In the end arrived the reminder that this was a T20 match after all; when Rishabh Pant reverse-scooped Barry McCarthy for a six over first slip’s head to wrap up an emphatic eight-wicket win for India. Until the burst of impishness the half-packed stadium had waited for the whole day, the game had rolled along like the first morning of a Test match rather than a T20 game, its beats slow and wary.

The chase of a meagre 97 was not without the stray shiver of fear, though. Even in sunshine, the ball moved handsomely at the hands of Ireland’s medium pacers. Only that they didn’t have the pace, patience and discipline to make it difficult. Or for that matter, the runs on the board.

The match vindicated Rohit Sharma’s warning that wickets in New York would be a far cry from those in the IPL, where six-hitting seemed the most familiar sight. Here it was difficult, with Ireland slamming only three and India five. The sluggish outfield meant only 15 fours were hit in the game. It would have been a culture shock for those dusting off their IPL memories, or for the American stranger who wandered in hoping to watch some baseball-like slugging. New York and India seemed worlds apart, literally and metaphorically.

T20 World Cup India captain Rohit Sharma plays a shot against Ireland during an ICC Men’s T20 World Cup cricket match at the Nassau County International Cricket Stadium in Westbury, New York, Wednesday, June 5, 2024. New Delhi: DMK Chief MK Stalin greets TDP President N Chandrababu Naidu at the Delhi airport, Wednesday, June 5, 2024.

“It was all about getting used to the conditions which is why we wanted to bowl first. I don’t think the wicket settled down when we batted,” Rohit said after the game. He discovered that early in his innings. In the first over, Mark Adair fizzed one past his inside edge, before brushing the outside half of his bat. It was not until the 11th ball he faced that he unleashed a stroke of absolute authority, when he glided down the surface and thumped Josh Little down the ground.

Fatally, his opening partner Virat Kohli thought this was the route to success on this surface. He bounded out of the crease, threw his arms at the ball and ended up hacking it to third man, leaving himself and the crowd distraught.

Festive offer

Pant joined Rohit, but both knew the perils of flashy shots. In the next 19 balls, the India captain hit just a four. Pant too controlled his aggression, picking a lone four in the first 14 balls he faced. They were in no hurry. “When there’s enough in the pitch you have to stick to your basics,” Rohit would say. They could take their time, because on this occasion their bowling had been good enough to allow it.

Bowlers’ day out

The expertise and variety of India’s pace quartet would have shaken more pedigreed batting sides. That sleight-of-hand sorcerer, Jasprit Bumrah explodes into vision from nowhere; Mohammed Siraj distorts judgments, hurries batsmen with slippery pace and deviations; Arshdeep Singh has added another dimension to the attack, left-arm deception, producing different shapes, angles and bends; A fit-again Hardik Pandya can be both a workhorse and a strike force, swing the ball from full lengths, and purchase awkward bounce from hard lengths with his bustling action.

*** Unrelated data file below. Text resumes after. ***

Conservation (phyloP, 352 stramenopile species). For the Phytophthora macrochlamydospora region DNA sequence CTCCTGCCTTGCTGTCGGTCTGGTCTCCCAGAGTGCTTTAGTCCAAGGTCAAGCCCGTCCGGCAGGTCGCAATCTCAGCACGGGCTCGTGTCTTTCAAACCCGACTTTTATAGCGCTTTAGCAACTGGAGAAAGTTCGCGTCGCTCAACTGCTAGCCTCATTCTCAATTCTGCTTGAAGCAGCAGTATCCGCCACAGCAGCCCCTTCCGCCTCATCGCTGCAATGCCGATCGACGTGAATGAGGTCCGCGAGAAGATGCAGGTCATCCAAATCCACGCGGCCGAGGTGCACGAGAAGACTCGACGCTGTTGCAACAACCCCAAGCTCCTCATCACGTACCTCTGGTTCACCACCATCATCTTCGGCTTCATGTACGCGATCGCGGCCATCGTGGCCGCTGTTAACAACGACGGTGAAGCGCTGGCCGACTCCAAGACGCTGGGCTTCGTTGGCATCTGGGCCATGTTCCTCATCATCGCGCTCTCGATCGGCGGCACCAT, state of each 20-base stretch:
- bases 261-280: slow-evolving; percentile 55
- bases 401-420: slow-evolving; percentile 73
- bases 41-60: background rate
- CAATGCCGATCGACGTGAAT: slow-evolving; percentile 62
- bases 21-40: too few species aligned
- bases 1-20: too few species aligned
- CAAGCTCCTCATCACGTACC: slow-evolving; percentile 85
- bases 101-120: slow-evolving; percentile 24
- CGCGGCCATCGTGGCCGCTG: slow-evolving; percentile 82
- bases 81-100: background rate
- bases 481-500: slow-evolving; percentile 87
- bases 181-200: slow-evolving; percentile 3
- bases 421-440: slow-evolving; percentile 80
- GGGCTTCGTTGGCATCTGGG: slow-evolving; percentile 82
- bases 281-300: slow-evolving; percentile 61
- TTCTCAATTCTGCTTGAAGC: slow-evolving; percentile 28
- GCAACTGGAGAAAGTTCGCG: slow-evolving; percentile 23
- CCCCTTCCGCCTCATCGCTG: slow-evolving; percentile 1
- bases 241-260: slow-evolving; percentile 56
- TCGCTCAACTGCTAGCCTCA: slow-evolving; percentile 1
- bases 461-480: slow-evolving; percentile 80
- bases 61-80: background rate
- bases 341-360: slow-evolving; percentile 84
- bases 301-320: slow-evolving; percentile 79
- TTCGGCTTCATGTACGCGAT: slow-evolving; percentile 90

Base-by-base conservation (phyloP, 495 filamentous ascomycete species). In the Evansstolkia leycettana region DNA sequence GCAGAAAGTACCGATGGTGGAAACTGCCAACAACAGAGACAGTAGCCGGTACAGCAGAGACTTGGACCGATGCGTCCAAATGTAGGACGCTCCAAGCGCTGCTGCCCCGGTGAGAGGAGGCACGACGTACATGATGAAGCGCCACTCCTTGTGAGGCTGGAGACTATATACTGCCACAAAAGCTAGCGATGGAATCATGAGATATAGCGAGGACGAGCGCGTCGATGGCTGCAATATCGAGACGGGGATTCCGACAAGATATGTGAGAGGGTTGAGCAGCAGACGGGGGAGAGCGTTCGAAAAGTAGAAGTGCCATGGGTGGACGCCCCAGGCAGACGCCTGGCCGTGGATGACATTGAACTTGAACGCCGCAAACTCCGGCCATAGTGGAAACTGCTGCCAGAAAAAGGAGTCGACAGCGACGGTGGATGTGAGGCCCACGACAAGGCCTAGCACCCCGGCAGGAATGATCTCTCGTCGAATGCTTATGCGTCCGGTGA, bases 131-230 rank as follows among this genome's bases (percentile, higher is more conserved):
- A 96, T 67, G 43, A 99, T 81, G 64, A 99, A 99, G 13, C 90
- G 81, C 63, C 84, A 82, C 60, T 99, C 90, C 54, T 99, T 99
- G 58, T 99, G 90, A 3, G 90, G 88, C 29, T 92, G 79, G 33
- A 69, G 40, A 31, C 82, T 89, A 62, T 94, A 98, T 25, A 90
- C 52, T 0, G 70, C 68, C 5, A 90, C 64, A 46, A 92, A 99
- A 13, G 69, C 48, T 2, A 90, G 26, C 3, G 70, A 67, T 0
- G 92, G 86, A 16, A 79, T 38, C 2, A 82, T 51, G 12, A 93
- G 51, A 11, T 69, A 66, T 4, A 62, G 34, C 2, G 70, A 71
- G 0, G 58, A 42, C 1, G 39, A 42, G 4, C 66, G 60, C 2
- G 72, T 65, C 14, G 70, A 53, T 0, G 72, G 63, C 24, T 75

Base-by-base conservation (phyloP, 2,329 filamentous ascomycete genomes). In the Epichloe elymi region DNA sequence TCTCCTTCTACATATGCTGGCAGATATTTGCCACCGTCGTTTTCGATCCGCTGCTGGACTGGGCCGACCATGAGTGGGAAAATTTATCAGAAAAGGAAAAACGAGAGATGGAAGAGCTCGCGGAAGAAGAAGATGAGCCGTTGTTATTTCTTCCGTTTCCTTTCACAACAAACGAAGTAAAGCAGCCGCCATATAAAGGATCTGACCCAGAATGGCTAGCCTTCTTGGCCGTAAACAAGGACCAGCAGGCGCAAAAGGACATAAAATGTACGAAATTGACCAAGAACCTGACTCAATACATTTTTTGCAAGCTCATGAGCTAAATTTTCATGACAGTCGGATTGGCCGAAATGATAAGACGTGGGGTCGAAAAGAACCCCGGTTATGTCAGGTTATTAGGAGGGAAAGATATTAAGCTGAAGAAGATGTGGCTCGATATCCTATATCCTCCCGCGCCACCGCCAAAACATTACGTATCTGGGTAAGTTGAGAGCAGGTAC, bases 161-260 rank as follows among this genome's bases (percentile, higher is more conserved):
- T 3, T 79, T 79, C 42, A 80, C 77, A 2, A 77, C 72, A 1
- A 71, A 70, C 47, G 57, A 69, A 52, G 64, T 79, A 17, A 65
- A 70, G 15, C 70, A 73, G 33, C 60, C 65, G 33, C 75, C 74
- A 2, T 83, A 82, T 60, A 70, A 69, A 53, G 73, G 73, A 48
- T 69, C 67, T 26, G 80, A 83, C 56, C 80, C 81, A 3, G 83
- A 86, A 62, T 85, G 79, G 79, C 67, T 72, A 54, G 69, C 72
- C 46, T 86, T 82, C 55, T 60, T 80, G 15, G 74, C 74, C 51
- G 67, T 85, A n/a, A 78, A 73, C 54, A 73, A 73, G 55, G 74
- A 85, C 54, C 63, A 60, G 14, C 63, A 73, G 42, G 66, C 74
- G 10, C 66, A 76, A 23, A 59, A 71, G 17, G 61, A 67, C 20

Gift-wrap them a surface with grass and inconsistent bounce, and they possess the powers to terrorize most batsmen. They made the surface resemble a furnace for Ireland’s batsmen. Arshdeep swung the ball both ways. He altered lengths subtly. A flustered, rather than frustrated, Paul Stirling tried to unshackle and ended up miscuing a good-length ball to Pant. Arshdeep bookended the over with a wobble-seamed away-swinger that confounded Andy Balbirnie.

T20 World Cup India’s bowler Arshdeep Singh, left, is congratulated by teammate Hardik Pandya for taking two early wickets against Ireland during an ICC Men’s T20 World Cup cricket match at the Nassau County International Cricket Stadium in Westbury, New York, Wednesday, June 5, 2024. AP /PTI

By this time, the sunny New York morning resembled a gloomy London morning. Dark skies, movement in the air. The ball swung magnificently, made to look more so by the static feet of the Irish batsmen. Pant, playing his first official game for India after the accident-enforced layoff, had a busy day behind the stumps. He had to gather the ball as late as possible to account for the movement after the ball had passed the batsmen. In a rare, wayward over from Arshdeep, he had to stretch his sinews repeatedly to collect the ball. In the previous over, Siraj made one delivery leap from a good length and Pant had to block the ball a few inches above his head.

The 13-run over from Arshdeep injected momentum into Ireland’s flailing innings. But steamed in Bumrah and produced an over of pure evil, Lorcan Tector struggling to process the length of the ball, always half a second late in responding to the questions posed. In the next over, Pandya ended his ordeal with a nip-backer so precise that all the worries of his ineffectiveness with the ball seemed an exaggeration. Pandya was sharp, robust and exuded the intensity that makes him such an invaluable proposition across formats. Ireland’s batsmen could offer little resistance, apart from blind blows at the end that took them to 96.

Although the surface did assist India’s seamers, and the Irish batsmen had little technical adeptness or temperamental nous to stave off a calamity, the adaptability of India’s seamers was commendable. All of them were returning from the IPL, but there was no hangover.